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Thursday, 25 July 2019
Page: 1087


Mr LAMING (Bowman) (10:03): Homeownership remains at the heart of the aspirations of many young Australians, both urban and regional, and we've increasingly seen the deposit being a key barrier to homeownership. This has changed; even as recently as 20 years ago, servicing the loan was the key focus of homebuyers. It's really important to note that, after over 106 consecutive quarters of economic growth, homeownership in Australia has actually slowly, very subtly, declined. It's extraordinary to think that there may not be a greater proportion of Australians moving to own their first home. Increasingly, young Australians are saying to me and to my colleagues that the size of the deposit—the 20 per cent requirement—is the barrier, far more so, for those in stable jobs, than simply servicing the loan. People are effectively rent-trapped unless they have wealthy mums and dads who, through a single electronic funds transfer, could provide the deposit.

It's incumbent upon the federal government, which already has a strong record in this area, to help Australians own their homes. We've had the First Home Super Saver scheme and tax incentives for affordable housing; we've worked very hard to ensure there are limits on overseas ownership of new developments; and we've had clearer reporting and a much better understanding, ultimately, of where investment is coming from around the world in the potentially overheating elements of our property market. But it was the federal government that took this move in May of this year, and I want to commend the federal opposition for backing the scheme as well, which virtually guarantees its rollout for suburbs all around Brisbane, as a major city which will benefit from it. While it's number-limited, it also has some caps, of $125,000 for an individual and $200,000 for a couple.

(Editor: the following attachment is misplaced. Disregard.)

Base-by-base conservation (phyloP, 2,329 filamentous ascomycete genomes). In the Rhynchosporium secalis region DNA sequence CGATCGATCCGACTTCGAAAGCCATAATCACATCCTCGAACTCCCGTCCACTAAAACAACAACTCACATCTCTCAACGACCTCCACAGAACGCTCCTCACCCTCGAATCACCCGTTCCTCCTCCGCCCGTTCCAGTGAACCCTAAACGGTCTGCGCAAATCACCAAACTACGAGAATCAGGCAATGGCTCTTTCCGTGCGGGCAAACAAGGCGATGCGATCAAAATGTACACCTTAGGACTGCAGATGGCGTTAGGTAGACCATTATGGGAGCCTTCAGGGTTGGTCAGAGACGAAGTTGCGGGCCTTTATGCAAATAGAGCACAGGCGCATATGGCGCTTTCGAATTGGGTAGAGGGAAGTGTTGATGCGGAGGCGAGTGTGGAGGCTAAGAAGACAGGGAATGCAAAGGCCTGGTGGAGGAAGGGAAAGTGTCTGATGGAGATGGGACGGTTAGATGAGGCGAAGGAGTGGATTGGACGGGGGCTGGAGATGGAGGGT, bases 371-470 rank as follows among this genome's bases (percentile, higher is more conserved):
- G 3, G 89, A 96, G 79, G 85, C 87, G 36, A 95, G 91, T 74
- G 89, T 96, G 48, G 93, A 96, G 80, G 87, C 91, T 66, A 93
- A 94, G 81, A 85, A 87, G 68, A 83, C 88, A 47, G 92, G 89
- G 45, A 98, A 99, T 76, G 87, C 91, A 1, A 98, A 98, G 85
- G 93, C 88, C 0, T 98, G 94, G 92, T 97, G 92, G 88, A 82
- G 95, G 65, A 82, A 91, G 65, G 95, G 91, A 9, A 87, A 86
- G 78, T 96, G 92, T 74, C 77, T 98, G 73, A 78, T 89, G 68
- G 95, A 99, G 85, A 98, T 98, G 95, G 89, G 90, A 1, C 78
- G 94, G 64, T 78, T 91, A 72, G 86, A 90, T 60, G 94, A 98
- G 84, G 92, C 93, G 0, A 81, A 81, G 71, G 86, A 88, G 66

If we are going to be incentivising homeownership, we need to make sure it's not regressive. Many countries around the world make homeownership interest tax-deductible. That's a highly regressive way of doing it. As the OECD has pointed out, the best possible way is to reduce the deposit barrier, because that's what gets people into homes. When I designed the deposit assistance scheme and presented it to Treasury staff in August of last year, my prime concerns were affordability, effectiveness and targeting. We can't afford to have this being taken up by people who were going to purchase a house in any case.

With the property market potentially levelling out and prices about to increase again in some areas, there is a smaller risk of negative equity. Now is the time to implement this policy as a trial. Cameron Handley, in my electorate, has had horrible treatment by the state government and was asked to pay back his first home owner payment for no other reason than that they found a technical glitch in who had constructed the property back in 2012. I support him, as he has said the federal government scheme would have had him in homeownership up to a year earlier than he otherwise would have been. He has lost a lot of capital gain opportunity. I think Prime Minister Morrison's policy announcement in May was a real turning point for young homebuyers.